Use your quarantine time to save the bees

Get outdoors during your social isolation

Collegian+File+Photo

Collegian File Photo

By Letter Contributor

Dear Editor,

For many people, the struggle to find things to do during the coronavirus epidemic while remaining socially isolated has been a test like no other. However, remaining socially isolated does not necessarily require staying indoors – especially with spring just around the corner. Even as we remain outside of work and school, plenty of changes can be made to make a small difference in the world and to burn some pent-up energy. One way to do this is to start working on making our lawns more pollinator friendly. Bees are dying at an unprecedented rate, with beekeepers losing 40.7 percent of their honeybee colonies between 2018 and 2019, and this can be partially attributed to habitat loss. Bees pollinate about 70 percent of the food crops we eat, meaning that without them our food supply would be sure to go the way of the toilet paper section at the supermarket.

Converting turf space to pollinator habitat is a fun and creative way to shake some of the cabin fever from staying isolated during this epidemic, and it makes a major difference for our pollinators. The best part is creating an effective pollinator garden only takes a few easy steps!

1. Select a location! To start growing a pollinator garden, you’ll first need to decide where that garden should be. Any place that receives a few hours of sun per day should be fine. Once you’ve chosen an area, pull out any remaining sod and leave a tarp over the area for a week or two to kill any remaining grass. Remember not to spray pesticides around this patch so that bees and other pollinators can visit safely. Feel free to mix in compost to give your plants an extra boost at the start of the season.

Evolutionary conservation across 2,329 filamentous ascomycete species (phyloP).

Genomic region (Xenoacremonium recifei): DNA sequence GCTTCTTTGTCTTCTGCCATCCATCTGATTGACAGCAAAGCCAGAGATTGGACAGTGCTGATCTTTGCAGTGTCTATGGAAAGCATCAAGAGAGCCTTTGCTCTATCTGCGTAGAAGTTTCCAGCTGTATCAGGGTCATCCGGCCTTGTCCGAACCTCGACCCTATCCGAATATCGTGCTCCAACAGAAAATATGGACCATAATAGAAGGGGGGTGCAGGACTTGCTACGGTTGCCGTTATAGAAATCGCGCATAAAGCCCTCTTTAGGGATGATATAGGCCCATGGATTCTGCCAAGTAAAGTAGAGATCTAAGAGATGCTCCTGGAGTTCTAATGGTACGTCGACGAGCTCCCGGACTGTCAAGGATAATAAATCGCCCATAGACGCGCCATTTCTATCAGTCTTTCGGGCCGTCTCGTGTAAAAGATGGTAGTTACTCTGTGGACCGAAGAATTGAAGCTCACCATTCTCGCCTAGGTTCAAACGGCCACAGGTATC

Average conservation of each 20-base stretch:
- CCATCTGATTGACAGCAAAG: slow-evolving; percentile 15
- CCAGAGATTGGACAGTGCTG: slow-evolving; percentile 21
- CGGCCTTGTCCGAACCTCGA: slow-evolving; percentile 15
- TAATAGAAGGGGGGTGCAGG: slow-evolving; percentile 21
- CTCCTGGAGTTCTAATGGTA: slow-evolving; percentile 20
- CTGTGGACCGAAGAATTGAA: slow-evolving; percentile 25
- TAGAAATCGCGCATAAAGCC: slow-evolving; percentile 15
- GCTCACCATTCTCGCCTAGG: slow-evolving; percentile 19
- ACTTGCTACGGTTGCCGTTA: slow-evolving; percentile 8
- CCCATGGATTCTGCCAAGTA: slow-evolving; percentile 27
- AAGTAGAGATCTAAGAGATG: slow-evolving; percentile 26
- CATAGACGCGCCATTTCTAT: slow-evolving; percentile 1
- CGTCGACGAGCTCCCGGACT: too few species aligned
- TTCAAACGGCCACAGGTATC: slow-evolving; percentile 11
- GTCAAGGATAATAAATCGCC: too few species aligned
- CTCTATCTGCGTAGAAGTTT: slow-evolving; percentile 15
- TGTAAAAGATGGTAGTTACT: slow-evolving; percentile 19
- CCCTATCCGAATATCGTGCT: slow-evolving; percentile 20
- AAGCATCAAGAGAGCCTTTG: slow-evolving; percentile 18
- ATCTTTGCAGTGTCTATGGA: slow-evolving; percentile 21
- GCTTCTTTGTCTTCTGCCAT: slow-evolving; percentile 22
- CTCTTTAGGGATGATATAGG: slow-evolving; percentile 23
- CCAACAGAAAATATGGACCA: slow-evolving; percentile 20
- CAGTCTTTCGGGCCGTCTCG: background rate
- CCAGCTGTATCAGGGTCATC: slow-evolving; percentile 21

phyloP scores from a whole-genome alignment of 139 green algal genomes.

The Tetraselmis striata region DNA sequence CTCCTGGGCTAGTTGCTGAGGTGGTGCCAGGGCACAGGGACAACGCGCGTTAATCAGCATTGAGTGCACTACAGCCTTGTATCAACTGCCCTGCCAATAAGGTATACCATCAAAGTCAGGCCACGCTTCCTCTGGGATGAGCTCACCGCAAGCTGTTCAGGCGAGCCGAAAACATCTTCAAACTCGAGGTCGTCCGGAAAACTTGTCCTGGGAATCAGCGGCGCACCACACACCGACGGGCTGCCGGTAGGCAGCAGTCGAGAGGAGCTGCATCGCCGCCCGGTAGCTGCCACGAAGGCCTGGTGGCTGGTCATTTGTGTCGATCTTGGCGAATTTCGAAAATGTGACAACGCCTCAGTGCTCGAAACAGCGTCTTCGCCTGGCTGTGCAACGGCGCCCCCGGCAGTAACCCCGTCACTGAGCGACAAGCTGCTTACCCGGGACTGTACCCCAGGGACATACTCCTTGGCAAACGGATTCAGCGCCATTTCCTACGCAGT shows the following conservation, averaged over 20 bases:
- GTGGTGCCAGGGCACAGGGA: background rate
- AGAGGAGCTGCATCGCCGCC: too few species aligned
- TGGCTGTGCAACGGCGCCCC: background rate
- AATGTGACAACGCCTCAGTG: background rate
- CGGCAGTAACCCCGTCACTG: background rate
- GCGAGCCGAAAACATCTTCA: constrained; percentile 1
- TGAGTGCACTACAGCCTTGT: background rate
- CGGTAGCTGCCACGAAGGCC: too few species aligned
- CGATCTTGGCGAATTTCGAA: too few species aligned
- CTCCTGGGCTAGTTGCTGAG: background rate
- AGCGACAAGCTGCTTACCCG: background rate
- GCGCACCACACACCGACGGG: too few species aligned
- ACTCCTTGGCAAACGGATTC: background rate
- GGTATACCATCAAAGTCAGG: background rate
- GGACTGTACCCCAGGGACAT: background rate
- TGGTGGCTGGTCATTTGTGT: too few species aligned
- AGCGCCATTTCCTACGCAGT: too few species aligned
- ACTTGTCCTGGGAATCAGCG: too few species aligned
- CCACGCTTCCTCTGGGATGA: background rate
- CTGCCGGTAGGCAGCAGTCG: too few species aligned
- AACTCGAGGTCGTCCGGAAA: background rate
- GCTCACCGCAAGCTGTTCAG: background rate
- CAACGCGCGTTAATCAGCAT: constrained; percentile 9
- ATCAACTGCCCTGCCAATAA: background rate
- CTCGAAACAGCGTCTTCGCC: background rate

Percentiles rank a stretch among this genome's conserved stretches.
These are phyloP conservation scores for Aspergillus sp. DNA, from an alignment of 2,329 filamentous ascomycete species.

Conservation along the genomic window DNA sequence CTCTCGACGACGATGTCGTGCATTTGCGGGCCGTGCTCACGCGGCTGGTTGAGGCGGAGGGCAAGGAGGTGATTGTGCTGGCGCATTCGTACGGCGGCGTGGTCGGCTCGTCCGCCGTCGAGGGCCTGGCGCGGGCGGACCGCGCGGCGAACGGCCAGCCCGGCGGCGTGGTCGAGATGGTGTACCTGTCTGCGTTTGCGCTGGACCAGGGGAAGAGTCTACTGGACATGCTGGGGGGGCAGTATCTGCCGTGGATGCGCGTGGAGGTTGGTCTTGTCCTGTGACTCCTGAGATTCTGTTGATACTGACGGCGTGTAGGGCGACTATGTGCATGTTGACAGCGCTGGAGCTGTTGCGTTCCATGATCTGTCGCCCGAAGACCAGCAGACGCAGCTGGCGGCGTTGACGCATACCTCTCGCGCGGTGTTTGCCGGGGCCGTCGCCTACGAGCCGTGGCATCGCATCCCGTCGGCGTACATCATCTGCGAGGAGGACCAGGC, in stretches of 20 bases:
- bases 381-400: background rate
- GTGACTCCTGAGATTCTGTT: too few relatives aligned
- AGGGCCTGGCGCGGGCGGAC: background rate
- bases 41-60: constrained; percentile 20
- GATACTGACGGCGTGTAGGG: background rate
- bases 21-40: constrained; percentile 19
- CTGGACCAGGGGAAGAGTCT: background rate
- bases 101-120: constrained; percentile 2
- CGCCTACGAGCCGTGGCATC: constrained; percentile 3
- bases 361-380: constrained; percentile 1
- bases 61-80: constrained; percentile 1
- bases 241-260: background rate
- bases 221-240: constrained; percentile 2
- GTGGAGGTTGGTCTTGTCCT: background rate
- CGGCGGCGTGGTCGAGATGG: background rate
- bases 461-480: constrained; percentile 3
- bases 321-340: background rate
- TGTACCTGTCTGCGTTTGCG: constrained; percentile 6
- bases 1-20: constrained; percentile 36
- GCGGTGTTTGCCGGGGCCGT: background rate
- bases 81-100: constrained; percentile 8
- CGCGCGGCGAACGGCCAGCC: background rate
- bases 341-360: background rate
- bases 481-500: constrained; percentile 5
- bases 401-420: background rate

2. Plant native! Flowers native to the United States such as coneflower, black-eyed susans and asters are excellent choices for any yard due to their natural beauty and their ability to support our native pollinators. Native plant species have evolved to work with our native pollinators for millions of years, meaning that our pollinators know just how to find them. To attract butterflies and hummingbirds consider planting butterfly weed and different species of Monarda, or bee balm.

3. Plan ahead! Make sure that different species of flowers are available year-round to support the variety of pollinators that come to visit. A variety of charts measuring bloom time for different species are available online.

4. Don’t mow! When winter comes, be sure to leave up the dried stems from that year’s garden. These stems provide homes for insects and nesting material for birds, helping them to grow strong and healthy next year.

Social isolation can be a difficult time, but making a pollinator garden can be a huge help for ourselves and for our local pollinators. Families can get involved in planning a year-round pollinator garden to help our butterflies and bees, while giving kids a place to burn up excess energy. To get started with gardening, search native plants to grow at nwf.org or to use the zip-code based search tool provided at audubon.org/native-plants. Seeds can be found online at prairiemoon.com and edenbrothers.com.

Thank you,

Abigail Guinan

MASSPIRG Intern